Corn Climbs on Signs of Chinese Demand; Wheat Advances

Corn rose for the first time in three days on signs of increased Chinese demand for U.S. supplies. Wheat also gained while soybeans dropped.

U.S. exporters sold 682,500 metric tons of corn, including 262,500 tons to China and 420,000 tons for unknown destinations, the Department of Agriculture said yesterday. The sale was the third in as many days, bringing total purchases this week to 1.28 million tons. U.S. exporters sold 826,213 tons of corn the week ended April 19, nearly triple the amount sold a week earlier, the USDA said today.

“Support is coming from confirmation of the sales that came through yesterday from China,” Christopher Gadd, an analyst at Macquarie Group Ltd., said by phone from London.

Corn for July delivery rose 0.6 percent to $6.0475 a bushel on the Chicago Board of Trade by 1:14 p.m. in London. Futures fell 1.9 percent in the previous two days after the U.S. reported the first case of mad-cow disease in six years, raising speculation that feed use may drop.

China may have purchased 2 million tons of new-crop U.S. corn since last Thursday that will be delivered in the 2012-2013 marketing year, state-owned researcher said today, without saying where it got the information.

Soybeans for July delivery dropped 0.1 percent to $14.745 a bushel in Chicago. Yesterday, the price touched $14.9675, the highest since July 18, 2008. Exporters sold 165,000 tons of soybeans to unknown buyers on April 23, according to the USDA.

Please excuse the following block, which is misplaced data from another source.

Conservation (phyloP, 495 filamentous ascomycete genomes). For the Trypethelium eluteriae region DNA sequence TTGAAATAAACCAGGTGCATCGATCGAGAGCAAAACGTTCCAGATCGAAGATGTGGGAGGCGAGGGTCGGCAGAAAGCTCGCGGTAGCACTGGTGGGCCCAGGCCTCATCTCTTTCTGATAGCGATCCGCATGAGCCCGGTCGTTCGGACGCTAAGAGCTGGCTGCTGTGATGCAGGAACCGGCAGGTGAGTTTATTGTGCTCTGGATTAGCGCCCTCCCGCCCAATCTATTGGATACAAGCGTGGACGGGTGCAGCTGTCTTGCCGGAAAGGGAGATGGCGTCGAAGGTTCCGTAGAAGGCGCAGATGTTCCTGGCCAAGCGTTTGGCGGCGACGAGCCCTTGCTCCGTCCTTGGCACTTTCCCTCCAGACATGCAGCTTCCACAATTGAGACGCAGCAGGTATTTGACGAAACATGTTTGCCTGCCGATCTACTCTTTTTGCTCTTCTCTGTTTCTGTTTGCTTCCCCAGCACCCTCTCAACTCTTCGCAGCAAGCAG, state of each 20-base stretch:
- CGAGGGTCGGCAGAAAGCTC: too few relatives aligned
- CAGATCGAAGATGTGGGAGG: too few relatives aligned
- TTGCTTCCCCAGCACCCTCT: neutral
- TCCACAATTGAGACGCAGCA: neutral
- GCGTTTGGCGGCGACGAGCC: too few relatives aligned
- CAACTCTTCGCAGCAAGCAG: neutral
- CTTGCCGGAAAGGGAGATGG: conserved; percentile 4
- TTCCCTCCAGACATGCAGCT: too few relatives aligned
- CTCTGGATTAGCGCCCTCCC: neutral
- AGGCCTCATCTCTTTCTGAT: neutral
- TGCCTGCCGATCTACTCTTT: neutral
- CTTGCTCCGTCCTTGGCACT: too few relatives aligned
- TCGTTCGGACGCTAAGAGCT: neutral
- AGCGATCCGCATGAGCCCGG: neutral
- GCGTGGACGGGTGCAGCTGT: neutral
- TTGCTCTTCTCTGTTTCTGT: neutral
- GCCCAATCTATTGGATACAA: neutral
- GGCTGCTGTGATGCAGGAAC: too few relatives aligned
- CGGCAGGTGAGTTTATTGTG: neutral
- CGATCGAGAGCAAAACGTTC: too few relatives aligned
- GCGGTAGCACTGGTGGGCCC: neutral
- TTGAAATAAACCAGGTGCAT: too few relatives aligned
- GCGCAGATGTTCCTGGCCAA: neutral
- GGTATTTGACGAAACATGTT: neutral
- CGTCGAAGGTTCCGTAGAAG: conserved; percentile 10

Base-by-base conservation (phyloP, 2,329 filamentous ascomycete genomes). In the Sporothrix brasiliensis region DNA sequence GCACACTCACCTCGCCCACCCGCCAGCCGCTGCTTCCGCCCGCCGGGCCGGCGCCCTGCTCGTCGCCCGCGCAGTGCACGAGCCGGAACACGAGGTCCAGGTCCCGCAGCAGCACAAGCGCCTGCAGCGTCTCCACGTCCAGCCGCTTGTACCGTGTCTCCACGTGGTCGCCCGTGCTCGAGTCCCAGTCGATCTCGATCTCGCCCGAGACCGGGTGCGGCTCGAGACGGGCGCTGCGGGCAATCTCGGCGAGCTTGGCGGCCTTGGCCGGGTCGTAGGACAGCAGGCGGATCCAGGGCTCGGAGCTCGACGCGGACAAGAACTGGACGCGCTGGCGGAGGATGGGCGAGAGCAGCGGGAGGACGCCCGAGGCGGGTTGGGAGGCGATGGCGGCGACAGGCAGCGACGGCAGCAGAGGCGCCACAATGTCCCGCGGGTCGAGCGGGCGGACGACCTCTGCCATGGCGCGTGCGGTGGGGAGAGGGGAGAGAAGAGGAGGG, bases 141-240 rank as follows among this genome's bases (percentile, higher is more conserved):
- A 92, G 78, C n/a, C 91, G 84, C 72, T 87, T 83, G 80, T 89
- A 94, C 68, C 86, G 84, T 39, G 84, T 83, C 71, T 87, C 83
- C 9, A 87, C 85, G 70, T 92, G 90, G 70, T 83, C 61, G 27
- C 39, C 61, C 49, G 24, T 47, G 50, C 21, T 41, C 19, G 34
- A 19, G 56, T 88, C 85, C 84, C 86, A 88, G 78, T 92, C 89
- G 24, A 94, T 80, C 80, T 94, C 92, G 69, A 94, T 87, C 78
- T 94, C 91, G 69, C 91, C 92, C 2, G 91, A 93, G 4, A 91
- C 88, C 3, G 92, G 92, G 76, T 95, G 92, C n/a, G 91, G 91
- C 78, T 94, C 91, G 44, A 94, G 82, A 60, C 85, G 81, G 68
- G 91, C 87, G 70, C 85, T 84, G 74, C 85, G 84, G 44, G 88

Soybeans rallied “on the back of aggressive buying from China and reduced crop prospects from South America,” which has suffered from drought and freeze this year, INTL FCStone risk management consultants Rory Deverell and Jaime Miralles said in a report.

Wheat for July delivery rose 0.6 percent to $6.30 a bushel in Chicago. In Paris, November-delivery milling wheat increased 0.5 percent to 201 euros ($265.62) a ton.

To contact the reporter for this story: Phoebe Sedgman in Melbourne at; Whitney McFerron in London at

To contact the editor responsible for this story: John Deane at

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